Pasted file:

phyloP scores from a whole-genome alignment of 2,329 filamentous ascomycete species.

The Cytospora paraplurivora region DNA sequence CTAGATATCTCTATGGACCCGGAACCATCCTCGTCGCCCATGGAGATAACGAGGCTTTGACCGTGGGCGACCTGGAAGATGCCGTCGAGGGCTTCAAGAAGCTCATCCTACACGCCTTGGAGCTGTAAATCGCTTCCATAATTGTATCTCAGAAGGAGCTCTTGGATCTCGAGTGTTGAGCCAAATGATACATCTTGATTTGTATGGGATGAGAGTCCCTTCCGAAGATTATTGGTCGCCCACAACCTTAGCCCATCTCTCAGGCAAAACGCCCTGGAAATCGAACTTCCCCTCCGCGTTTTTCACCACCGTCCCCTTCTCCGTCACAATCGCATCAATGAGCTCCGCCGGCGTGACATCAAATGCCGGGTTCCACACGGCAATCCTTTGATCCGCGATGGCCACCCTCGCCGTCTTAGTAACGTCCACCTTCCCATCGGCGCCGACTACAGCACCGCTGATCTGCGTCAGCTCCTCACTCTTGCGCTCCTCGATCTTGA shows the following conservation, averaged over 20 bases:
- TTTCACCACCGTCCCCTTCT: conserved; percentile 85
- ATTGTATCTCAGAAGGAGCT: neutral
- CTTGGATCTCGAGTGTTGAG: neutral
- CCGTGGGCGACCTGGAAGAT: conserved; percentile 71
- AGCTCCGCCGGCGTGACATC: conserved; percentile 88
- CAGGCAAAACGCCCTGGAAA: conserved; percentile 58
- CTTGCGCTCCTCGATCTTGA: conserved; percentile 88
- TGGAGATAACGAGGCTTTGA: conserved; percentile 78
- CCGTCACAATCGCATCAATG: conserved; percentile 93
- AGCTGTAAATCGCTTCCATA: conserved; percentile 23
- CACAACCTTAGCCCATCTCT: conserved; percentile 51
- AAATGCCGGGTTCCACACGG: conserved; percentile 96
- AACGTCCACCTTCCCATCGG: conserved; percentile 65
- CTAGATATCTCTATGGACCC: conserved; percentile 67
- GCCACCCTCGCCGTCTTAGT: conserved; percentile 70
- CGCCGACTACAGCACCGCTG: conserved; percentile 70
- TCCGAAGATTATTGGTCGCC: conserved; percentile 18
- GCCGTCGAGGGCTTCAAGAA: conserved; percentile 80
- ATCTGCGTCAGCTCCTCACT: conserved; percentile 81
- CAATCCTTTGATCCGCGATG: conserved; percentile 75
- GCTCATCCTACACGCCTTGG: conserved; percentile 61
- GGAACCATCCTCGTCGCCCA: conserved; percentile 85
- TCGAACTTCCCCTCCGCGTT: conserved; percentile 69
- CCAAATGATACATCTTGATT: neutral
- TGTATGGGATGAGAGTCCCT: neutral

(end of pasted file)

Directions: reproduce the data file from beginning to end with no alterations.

phyloP scores from a whole-genome alignment of 2,329 filamentous ascomycete species.

The Cytospora paraplurivora region DNA sequence CTAGATATCTCTATGGACCCGGAACCATCCTCGTCGCCCATGGAGATAACGAGGCTTTGACCGTGGGCGACCTGGAAGATGCCGTCGAGGGCTTCAAGAAGCTCATCCTACACGCCTTGGAGCTGTAAATCGCTTCCATAATTGTATCTCAGAAGGAGCTCTTGGATCTCGAGTGTTGAGCCAAATGATACATCTTGATTTGTATGGGATGAGAGTCCCTTCCGAAGATTATTGGTCGCCCACAACCTTAGCCCATCTCTCAGGCAAAACGCCCTGGAAATCGAACTTCCCCTCCGCGTTTTTCACCACCGTCCCCTTCTCCGTCACAATCGCATCAATGAGCTCCGCCGGCGTGACATCAAATGCCGGGTTCCACACGGCAATCCTTTGATCCGCGATGGCCACCCTCGCCGTCTTAGTAACGTCCACCTTCCCATCGGCGCCGACTACAGCACCGCTGATCTGCGTCAGCTCCTCACTCTTGCGCTCCTCGATCTTGA shows the following conservation, averaged over 20 bases:
- TTTCACCACCGTCCCCTTCT: conserved; percentile 85
- ATTGTATCTCAGAAGGAGCT: neutral
- CTTGGATCTCGAGTGTTGAG: neutral
- CCGTGGGCGACCTGGAAGAT: conserved; percentile 71
- AGCTCCGCCGGCGTGACATC: conserved; percentile 88
- CAGGCAAAACGCCCTGGAAA: conserved; percentile 58
- CTTGCGCTCCTCGATCTTGA: conserved; percentile 88
- TGGAGATAACGAGGCTTTGA: conserved; percentile 78
- CCGTCACAATCGCATCAATG: conserved; percentile 93
- AGCTGTAAATCGCTTCCATA: conserved; percentile 23
- CACAACCTTAGCCCATCTCT: conserved; percentile 51
- AAATGCCGGGTTCCACACGG: conserved; percentile 96
- AACGTCCACCTTCCCATCGG: conserved; percentile 65
- CTAGATATCTCTATGGACCC: conserved; percentile 67
- GCCACCCTCGCCGTCTTAGT: conserved; percentile 70
- CGCCGACTACAGCACCGCTG: conserved; percentile 70
- TCCGAAGATTATTGGTCGCC: conserved; percentile 18
- GCCGTCGAGGGCTTCAAGAA: conserved; percentile 80
- ATCTGCGTCAGCTCCTCACT: conserved; percentile 81
- CAATCCTTTGATCCGCGATG: conserved; percentile 75
- GCTCATCCTACACGCCTTGG: conserved; percentile 61
- GGAACCATCCTCGTCGCCCA: conserved; percentile 85
- TCGAACTTCCCCTCCGCGTT: conserved; percentile 69
- CCAAATGATACATCTTGATT: neutral
- TGTATGGGATGAGAGTCCCT: neutral